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Public Statements

Hearing of the House Oversight and Government Reform Committee - The Council on Environmental Quality's FY 2013 Funding Request and the Effects on NEPA, National Ocean Policy and Other Federal Environmental Policy Initiatives

Statement

By:
Date:
Location: Washington, DC

I want to thank Chairwoman Sutley for coming before this Committee again.

As many Members may know, despite having jurisdiction over the National Environmental Policy Act and the Council on Enviromnental Quality, this Committee has not held an oversight hearing over CEQ' s budget for many years.

As the enviromnental policy arm of the White House, CEQ provides guidance to all federal agencies through policy initiatives and the interpretation of statutes and regulations. As such, many of the initiatives developed by CEQ affect agencies and programs within this Committee's jurisdiction. One of these policy initiatives that we have significant interest in is the National Ocean Policy.

This Committee has already held two oversight hearings on the National Ocean Policy. Unfortunately, we still have many of the same concerns and questions after the hearings.

While the main purpose of this heating is to review the budget request of CEQ, that document does not provide much detail on how the funding will be used to implement the variety of environmental initiatives. I hope this hearing serves as a way to get more infonnation on how the National Ocean Policy specifically is being funded.

Along those lines, almost two weeks ago, I sent a letter to Chair Sutley asking a number of questions and requesting a number of documents. While I understand some of these requests will take some time to comply with, I certainly hoped for answers to the budget-related questions prior to today's hearing. Unfortunately, that was not the case I asked the questions because the National Ocean Policy appears to be a very large undertaking -one that will require a lot of resources from a lot of different agencies. Yet no agency seems to be requesting funding specifically for this purpose.

This implies to me that either nothing is planned for FY 2013 to implement the Policy, or all of these agencies are quietly siphoning money from other activities to fund this unauthorized activity. Since it appears many agencies are implementing the Policy despite the fact that the Implementation Plan is still in draft fonn, I can only assume agencies are reluctant to tell Congress how much they are spending and where the money is coming from.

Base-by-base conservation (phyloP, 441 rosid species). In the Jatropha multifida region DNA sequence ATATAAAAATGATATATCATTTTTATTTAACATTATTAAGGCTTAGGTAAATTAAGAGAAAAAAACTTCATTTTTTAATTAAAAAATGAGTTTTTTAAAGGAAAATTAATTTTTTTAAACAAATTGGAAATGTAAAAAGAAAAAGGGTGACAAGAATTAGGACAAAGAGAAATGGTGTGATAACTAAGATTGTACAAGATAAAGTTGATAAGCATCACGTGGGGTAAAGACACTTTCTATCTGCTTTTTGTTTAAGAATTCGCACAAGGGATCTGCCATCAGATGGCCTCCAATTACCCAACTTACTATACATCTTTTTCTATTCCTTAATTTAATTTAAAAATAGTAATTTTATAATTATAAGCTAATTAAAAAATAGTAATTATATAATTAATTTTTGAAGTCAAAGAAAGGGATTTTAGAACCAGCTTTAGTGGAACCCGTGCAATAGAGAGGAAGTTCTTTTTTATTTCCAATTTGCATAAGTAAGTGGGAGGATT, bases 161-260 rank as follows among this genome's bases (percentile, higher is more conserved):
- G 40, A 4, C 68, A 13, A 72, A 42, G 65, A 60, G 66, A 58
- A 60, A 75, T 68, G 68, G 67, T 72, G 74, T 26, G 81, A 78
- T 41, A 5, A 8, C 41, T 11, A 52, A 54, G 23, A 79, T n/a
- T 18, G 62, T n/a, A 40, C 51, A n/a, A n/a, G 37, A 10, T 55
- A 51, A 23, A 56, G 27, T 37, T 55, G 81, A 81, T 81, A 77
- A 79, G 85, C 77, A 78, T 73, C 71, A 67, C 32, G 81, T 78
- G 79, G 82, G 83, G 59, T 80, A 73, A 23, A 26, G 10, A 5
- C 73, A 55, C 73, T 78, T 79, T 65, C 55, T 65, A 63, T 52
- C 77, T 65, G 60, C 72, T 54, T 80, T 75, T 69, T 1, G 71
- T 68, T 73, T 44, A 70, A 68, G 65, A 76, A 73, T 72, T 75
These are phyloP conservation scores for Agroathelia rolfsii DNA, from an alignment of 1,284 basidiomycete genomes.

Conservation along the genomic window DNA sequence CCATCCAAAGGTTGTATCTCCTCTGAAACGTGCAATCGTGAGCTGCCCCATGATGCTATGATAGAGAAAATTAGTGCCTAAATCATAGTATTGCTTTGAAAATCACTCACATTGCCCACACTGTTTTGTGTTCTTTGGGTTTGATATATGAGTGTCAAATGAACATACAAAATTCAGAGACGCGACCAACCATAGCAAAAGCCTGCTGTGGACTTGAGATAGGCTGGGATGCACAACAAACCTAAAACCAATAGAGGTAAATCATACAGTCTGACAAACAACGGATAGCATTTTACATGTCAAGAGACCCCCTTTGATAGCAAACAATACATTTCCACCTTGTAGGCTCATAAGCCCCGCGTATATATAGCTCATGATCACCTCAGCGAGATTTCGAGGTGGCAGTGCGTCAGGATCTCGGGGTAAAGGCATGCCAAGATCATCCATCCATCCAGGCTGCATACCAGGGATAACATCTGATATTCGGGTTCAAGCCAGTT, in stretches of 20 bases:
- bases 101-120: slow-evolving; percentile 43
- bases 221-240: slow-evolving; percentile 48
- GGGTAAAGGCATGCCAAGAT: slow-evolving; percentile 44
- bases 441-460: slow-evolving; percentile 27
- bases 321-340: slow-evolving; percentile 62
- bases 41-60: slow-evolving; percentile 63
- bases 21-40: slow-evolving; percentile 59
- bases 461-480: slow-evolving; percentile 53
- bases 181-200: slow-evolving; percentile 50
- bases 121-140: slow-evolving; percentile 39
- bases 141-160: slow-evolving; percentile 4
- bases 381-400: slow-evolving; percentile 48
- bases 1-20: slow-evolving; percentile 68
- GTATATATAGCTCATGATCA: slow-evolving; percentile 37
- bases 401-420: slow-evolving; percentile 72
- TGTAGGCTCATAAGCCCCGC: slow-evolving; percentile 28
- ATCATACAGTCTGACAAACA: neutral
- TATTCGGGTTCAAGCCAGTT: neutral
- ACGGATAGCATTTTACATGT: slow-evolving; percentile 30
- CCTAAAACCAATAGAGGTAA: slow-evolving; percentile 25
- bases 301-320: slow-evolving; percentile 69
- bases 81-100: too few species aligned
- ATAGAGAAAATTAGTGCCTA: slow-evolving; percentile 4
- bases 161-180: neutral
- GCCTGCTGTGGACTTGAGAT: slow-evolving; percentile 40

In the letter, I asked a number of specific questions regarding the funding of the June 2010 workshop held here in Washington, D.C. and the funding of the Governance Coordinating Committee (GCC) - a body that has already been appointed and is apparently holding meetings.

Despite the fact that this whole National Ocean Policy is supposed to be conducted in a transparent manner, this body has met in closed session a number of times. I am unaware of any notice of the meetings being published and there are no transcripts or notes available from any of the meetings.

And despite the National Ocean Policy's intent to reach inland activities to the uppennost reaches of each watershed and tributary, there are no inland states represented on the GCC. This does not bode well for transparency and inclusiveness.

The letter also requested the public comment period for the Draft National Ocean Policy Implementation Plan be extended for 90 days. Although CEQ granted only a 30-day extension, this extension may have been for naught based on COlmnents we have reviewed so far, since many of the affected industries feel that their continued participation in the process is being ignored. I ask again that you provide the extension for the full 90 days.

We will likely hear today how huge strides have been made by allowing the Regional Fishery Management Councils to have a seat on the Regional Planning Bodies. Unfortunately, it's done in such a tortured manner that it really just gives the Governor another governmental seat. It's amazing the steps being taken in order to appear to be transparent when in fact the Regional Planning Bodies remain FACA-exempt bodies.

I want to thank Chair Sutley for coming before our Committee again today and I look forward to your testimony and a continuing dialog including full answers to the letter I referenced earlier, and about your budget and the National Ocean Policy.


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